Take care :blue_heart:
Forum Moderation Team

Hi Ann
I was very saddened to read your post and how difficult things are for you all.
I have PD but I also work in social care, the one thing I would suggest is contacting your local carers support service you will find them on your local council website or carers UK who have lots of information for both the PWP and their family etc….
Good luck
Little nanny

Hello annieOops

The advice given by JaniceP and Littlenanny is sound and I hope will. help you get the ball rolling to set your mind at rest that your mother is getting the best care. .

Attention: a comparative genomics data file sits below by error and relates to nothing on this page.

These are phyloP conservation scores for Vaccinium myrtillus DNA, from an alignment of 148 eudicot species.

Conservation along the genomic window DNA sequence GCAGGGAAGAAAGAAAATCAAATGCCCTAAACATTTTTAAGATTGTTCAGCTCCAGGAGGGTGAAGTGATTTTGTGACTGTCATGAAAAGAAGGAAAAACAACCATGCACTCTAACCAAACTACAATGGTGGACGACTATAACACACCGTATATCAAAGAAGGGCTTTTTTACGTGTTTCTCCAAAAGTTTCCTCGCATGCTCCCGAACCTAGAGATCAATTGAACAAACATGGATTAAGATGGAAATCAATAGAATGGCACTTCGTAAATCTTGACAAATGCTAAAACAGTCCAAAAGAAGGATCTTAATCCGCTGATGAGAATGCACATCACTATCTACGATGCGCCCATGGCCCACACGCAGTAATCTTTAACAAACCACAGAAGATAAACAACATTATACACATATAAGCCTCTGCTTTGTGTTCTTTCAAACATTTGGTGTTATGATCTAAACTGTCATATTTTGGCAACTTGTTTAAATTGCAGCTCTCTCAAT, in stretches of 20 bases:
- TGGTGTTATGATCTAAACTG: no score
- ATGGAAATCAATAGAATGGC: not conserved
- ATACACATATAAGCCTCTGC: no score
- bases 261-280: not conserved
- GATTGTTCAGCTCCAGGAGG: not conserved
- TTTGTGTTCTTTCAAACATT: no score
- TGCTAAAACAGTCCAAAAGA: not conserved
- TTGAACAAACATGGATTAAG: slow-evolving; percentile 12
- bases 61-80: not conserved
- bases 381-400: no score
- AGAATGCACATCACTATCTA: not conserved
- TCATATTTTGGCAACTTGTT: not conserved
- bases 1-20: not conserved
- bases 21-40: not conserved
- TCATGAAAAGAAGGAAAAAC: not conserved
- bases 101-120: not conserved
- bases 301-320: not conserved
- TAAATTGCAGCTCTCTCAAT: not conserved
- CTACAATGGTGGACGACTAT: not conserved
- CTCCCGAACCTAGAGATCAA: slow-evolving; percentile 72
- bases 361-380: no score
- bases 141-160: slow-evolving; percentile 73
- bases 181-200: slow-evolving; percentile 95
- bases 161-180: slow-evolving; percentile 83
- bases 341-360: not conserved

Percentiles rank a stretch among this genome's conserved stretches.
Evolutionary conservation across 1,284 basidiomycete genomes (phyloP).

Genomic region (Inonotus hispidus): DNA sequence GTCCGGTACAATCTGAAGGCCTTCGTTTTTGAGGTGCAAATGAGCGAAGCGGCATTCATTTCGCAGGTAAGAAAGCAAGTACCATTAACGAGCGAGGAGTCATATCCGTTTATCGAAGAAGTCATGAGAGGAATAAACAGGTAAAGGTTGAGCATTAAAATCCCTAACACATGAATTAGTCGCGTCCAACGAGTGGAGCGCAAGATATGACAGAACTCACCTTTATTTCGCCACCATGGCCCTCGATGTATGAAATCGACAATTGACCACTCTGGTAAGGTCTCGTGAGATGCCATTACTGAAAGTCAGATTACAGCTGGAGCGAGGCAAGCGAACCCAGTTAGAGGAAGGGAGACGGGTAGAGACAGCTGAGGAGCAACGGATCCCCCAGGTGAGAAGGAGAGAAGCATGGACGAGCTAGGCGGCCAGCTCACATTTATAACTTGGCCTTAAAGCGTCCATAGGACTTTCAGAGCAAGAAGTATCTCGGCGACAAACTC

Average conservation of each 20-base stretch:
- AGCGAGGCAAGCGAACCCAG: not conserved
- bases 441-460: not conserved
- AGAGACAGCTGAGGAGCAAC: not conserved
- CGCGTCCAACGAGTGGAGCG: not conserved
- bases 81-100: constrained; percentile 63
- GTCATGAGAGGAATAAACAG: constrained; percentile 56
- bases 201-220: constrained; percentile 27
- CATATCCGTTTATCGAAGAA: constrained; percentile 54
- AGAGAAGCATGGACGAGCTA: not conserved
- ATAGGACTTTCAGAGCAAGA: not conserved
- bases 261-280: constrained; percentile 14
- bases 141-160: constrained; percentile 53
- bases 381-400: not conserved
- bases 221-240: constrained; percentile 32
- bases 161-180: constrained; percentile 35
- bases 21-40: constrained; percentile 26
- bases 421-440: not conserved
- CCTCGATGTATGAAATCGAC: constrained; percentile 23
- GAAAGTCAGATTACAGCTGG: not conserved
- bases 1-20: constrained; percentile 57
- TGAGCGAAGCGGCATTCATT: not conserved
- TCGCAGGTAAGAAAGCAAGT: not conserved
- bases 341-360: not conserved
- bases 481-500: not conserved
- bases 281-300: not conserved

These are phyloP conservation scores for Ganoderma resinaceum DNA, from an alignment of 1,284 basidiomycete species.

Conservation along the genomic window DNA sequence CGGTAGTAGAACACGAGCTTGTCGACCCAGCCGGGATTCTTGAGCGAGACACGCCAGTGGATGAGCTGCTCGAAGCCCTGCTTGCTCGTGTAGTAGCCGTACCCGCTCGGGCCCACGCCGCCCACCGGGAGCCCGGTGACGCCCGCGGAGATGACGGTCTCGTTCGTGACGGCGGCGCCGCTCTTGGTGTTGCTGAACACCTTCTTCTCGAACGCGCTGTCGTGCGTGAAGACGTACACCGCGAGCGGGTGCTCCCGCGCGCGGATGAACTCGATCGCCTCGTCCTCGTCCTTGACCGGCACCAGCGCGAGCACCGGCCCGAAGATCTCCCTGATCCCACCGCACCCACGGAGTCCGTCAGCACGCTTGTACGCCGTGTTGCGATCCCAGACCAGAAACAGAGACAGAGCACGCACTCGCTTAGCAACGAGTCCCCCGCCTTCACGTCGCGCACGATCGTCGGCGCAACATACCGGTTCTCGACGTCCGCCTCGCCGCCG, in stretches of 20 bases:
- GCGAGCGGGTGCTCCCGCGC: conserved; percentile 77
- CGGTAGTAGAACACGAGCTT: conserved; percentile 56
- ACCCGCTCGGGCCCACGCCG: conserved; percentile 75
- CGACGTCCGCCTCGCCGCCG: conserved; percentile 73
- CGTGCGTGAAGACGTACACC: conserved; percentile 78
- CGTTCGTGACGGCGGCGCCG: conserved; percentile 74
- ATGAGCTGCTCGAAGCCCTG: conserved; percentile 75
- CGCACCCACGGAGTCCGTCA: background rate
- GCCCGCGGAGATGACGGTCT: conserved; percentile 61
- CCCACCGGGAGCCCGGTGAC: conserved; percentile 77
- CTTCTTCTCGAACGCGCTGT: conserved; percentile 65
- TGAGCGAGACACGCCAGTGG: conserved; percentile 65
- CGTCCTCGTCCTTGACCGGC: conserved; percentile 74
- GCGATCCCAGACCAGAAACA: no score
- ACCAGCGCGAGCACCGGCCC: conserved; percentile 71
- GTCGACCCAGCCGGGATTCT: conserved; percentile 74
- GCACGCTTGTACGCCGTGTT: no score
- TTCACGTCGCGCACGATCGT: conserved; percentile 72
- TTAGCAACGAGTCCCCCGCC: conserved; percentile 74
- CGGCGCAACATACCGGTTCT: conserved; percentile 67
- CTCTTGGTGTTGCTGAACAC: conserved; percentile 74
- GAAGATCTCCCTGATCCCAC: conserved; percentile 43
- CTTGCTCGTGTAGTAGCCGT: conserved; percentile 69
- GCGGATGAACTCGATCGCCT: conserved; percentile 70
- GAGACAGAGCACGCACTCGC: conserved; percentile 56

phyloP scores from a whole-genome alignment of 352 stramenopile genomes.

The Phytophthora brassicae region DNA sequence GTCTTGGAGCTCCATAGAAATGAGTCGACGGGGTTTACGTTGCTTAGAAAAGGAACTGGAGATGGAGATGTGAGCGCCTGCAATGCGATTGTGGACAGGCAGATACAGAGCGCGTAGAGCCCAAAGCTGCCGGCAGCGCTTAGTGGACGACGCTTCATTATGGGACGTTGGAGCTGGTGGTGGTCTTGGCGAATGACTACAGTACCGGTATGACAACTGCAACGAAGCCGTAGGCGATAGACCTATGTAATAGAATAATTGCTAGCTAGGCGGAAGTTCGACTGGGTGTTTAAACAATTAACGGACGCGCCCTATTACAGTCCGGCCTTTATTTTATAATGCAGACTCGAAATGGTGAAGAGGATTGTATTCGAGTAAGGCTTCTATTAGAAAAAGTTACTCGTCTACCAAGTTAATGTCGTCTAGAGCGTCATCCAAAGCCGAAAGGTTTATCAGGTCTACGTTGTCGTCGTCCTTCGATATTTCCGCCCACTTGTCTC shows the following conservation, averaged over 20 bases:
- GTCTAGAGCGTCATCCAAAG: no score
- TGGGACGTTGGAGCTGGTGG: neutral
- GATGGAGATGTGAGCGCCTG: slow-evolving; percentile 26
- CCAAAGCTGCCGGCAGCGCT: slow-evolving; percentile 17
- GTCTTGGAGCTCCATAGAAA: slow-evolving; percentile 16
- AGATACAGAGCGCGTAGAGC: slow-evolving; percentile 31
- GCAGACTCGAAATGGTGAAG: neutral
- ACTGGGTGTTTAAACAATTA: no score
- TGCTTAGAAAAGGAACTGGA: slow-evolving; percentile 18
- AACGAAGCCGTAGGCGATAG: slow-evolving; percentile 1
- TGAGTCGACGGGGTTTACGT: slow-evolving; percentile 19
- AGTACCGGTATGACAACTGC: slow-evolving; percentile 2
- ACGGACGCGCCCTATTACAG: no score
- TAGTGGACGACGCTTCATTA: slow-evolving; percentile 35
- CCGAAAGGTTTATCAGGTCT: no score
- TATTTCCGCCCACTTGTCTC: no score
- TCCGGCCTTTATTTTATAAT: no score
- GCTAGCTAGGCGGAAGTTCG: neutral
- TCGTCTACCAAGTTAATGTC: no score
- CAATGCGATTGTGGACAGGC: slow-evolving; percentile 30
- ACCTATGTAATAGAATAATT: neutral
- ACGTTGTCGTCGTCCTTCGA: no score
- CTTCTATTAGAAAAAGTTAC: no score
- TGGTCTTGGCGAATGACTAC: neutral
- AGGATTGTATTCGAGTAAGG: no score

I wanted to take a slightly different line if I may and that is to tell you your post is extremely impressive. You and your sister have been and still are going through a hugely complex, difficult and probably emotionally draining time. I doubt you’ve had time to properly grieve for your father and I don’t know your circumstances but in some way or another you will need to continue to manage your own lives. Yet what comes through in your post is that despite everything you are managing to maintain an even handedness which is not easy to achieve. By that I mean you and your sister feel your mother is being well cared for whilst accepting your mother’s view that she is being abused,. You acknowledge that your mother’s fragile skin will bruise easily. but don’t immediately start shouting abuse, recognising there may be a staff training issue for example, that sort of thing… In your post you wrote ‘My sister and I visit frequently and feel guilty she is where she is and concerned about the things she says but have no idea how to handle it.’ The guilt generally comes with the territory and there is little I can say that will alleviate that, other than to say you recognised she needed more than you or your sister could give and were brave enough to take that toughest of tough decisions. You really do not have anything to feel guilty about.